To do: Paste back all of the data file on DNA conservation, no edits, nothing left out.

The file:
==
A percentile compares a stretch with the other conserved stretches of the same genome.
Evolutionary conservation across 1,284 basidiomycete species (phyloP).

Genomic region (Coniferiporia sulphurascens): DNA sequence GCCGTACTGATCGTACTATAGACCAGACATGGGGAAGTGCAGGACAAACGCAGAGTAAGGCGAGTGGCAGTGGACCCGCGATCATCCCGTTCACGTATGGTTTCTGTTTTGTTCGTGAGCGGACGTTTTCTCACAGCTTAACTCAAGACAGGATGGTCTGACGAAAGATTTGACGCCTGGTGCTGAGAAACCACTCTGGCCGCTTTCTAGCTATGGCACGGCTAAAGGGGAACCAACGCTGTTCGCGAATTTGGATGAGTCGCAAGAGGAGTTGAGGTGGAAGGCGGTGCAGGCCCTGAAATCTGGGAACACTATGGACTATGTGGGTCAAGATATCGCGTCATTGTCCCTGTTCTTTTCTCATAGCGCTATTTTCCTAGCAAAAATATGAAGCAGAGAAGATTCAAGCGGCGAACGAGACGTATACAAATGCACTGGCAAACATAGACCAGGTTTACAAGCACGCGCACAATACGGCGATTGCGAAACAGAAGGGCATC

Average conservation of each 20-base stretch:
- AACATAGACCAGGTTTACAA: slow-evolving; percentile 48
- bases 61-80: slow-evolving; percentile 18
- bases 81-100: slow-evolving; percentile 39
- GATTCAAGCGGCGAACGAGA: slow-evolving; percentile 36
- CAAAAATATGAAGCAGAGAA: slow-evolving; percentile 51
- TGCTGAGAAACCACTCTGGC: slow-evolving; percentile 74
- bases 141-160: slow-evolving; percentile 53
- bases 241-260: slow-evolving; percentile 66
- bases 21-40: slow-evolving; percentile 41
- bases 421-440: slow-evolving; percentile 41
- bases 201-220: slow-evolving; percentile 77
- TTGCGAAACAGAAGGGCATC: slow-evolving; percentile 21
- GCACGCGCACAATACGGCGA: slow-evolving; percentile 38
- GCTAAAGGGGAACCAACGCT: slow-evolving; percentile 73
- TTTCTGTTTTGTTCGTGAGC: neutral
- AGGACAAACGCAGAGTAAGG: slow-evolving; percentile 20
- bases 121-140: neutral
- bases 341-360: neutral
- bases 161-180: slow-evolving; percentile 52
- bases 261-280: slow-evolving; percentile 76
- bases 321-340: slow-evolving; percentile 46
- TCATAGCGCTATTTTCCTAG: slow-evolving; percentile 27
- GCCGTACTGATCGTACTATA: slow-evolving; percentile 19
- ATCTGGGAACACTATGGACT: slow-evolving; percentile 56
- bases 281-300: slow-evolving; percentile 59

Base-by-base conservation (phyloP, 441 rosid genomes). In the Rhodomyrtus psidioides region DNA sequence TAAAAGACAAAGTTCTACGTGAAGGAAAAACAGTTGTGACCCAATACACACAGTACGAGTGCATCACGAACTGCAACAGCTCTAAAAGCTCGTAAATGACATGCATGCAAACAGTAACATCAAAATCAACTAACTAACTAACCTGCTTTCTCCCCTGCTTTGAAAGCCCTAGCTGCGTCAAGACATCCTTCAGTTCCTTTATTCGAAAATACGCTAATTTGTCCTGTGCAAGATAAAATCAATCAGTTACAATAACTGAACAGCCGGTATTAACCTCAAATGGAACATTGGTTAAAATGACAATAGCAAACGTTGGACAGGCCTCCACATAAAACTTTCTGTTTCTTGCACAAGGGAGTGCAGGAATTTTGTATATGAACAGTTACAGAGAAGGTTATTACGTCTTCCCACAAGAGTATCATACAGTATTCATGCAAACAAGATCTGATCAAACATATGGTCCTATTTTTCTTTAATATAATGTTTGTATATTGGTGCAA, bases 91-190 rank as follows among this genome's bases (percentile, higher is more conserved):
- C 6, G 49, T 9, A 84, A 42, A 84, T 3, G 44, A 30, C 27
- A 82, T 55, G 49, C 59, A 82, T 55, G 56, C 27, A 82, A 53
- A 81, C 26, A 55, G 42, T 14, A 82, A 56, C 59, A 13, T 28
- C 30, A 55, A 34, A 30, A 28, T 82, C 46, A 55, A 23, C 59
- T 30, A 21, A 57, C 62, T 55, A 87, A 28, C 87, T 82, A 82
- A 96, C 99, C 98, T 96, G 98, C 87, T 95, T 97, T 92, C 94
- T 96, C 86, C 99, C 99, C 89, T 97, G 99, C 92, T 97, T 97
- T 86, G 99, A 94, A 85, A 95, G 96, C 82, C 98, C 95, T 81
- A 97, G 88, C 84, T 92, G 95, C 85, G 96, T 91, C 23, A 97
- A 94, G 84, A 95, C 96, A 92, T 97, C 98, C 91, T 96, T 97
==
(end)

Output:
A percentile compares a stretch with the other conserved stretches of the same genome.
Evolutionary conservation across 1,284 basidiomycete species (phyloP).

Genomic region (Coniferiporia sulphurascens): DNA sequence GCCGTACTGATCGTACTATAGACCAGACATGGGGAAGTGCAGGACAAACGCAGAGTAAGGCGAGTGGCAGTGGACCCGCGATCATCCCGTTCACGTATGGTTTCTGTTTTGTTCGTGAGCGGACGTTTTCTCACAGCTTAACTCAAGACAGGATGGTCTGACGAAAGATTTGACGCCTGGTGCTGAGAAACCACTCTGGCCGCTTTCTAGCTATGGCACGGCTAAAGGGGAACCAACGCTGTTCGCGAATTTGGATGAGTCGCAAGAGGAGTTGAGGTGGAAGGCGGTGCAGGCCCTGAAATCTGGGAACACTATGGACTATGTGGGTCAAGATATCGCGTCATTGTCCCTGTTCTTTTCTCATAGCGCTATTTTCCTAGCAAAAATATGAAGCAGAGAAGATTCAAGCGGCGAACGAGACGTATACAAATGCACTGGCAAACATAGACCAGGTTTACAAGCACGCGCACAATACGGCGATTGCGAAACAGAAGGGCATC

Average conservation of each 20-base stretch:
- AACATAGACCAGGTTTACAA: slow-evolving; percentile 48
- bases 61-80: slow-evolving; percentile 18
- bases 81-100: slow-evolving; percentile 39
- GATTCAAGCGGCGAACGAGA: slow-evolving; percentile 36
- CAAAAATATGAAGCAGAGAA: slow-evolving; percentile 51
- TGCTGAGAAACCACTCTGGC: slow-evolving; percentile 74
- bases 141-160: slow-evolving; percentile 53
- bases 241-260: slow-evolving; percentile 66
- bases 21-40: slow-evolving; percentile 41
- bases 421-440: slow-evolving; percentile 41
- bases 201-220: slow-evolving; percentile 77
- TTGCGAAACAGAAGGGCATC: slow-evolving; percentile 21
- GCACGCGCACAATACGGCGA: slow-evolving; percentile 38
- GCTAAAGGGGAACCAACGCT: slow-evolving; percentile 73
- TTTCTGTTTTGTTCGTGAGC: neutral
- AGGACAAACGCAGAGTAAGG: slow-evolving; percentile 20
- bases 121-140: neutral
- bases 341-360: neutral
- bases 161-180: slow-evolving; percentile 52
- bases 261-280: slow-evolving; percentile 76
- bases 321-340: slow-evolving; percentile 46
- TCATAGCGCTATTTTCCTAG: slow-evolving; percentile 27
- GCCGTACTGATCGTACTATA: slow-evolving; percentile 19
- ATCTGGGAACACTATGGACT: slow-evolving; percentile 56
- bases 281-300: slow-evolving; percentile 59

Base-by-base conservation (phyloP, 441 rosid genomes). In the Rhodomyrtus psidioides region DNA sequence TAAAAGACAAAGTTCTACGTGAAGGAAAAACAGTTGTGACCCAATACACACAGTACGAGTGCATCACGAACTGCAACAGCTCTAAAAGCTCGTAAATGACATGCATGCAAACAGTAACATCAAAATCAACTAACTAACTAACCTGCTTTCTCCCCTGCTTTGAAAGCCCTAGCTGCGTCAAGACATCCTTCAGTTCCTTTATTCGAAAATACGCTAATTTGTCCTGTGCAAGATAAAATCAATCAGTTACAATAACTGAACAGCCGGTATTAACCTCAAATGGAACATTGGTTAAAATGACAATAGCAAACGTTGGACAGGCCTCCACATAAAACTTTCTGTTTCTTGCACAAGGGAGTGCAGGAATTTTGTATATGAACAGTTACAGAGAAGGTTATTACGTCTTCCCACAAGAGTATCATACAGTATTCATGCAAACAAGATCTGATCAAACATATGGTCCTATTTTTCTTTAATATAATGTTTGTATATTGGTGCAA, bases 91-190 rank as follows among this genome's bases (percentile, higher is more conserved):
- C 6, G 49, T 9, A 84, A 42, A 84, T 3, G 44, A 30, C 27
- A 82, T 55, G 49, C 59, A 82, T 55, G 56, C 27, A 82, A 53
- A 81, C 26, A 55, G 42, T 14, A 82, A 56, C 59, A 13, T 28
- C 30, A 55, A 34, A 30, A 28, T 82, C 46, A 55, A 23, C 59
- T 30, A 21, A 57, C 62, T 55, A 87, A 28, C 87, T 82, A 82
- A 96, C 99, C 98, T 96, G 98, C 87, T 95, T 97, T 92, C 94
- T 96, C 86, C 99, C 99, C 89, T 97, G 99, C 92, T 97, T 97
- T 86, G 99, A 94, A 85, A 95, G 96, C 82, C 98, C 95, T 81
- A 97, G 88, C 84, T 92, G 95, C 85, G 96, T 91, C 23, A 97
- A 94, G 84, A 95, C 96, A 92, T 97, C 98, C 91, T 96, T 97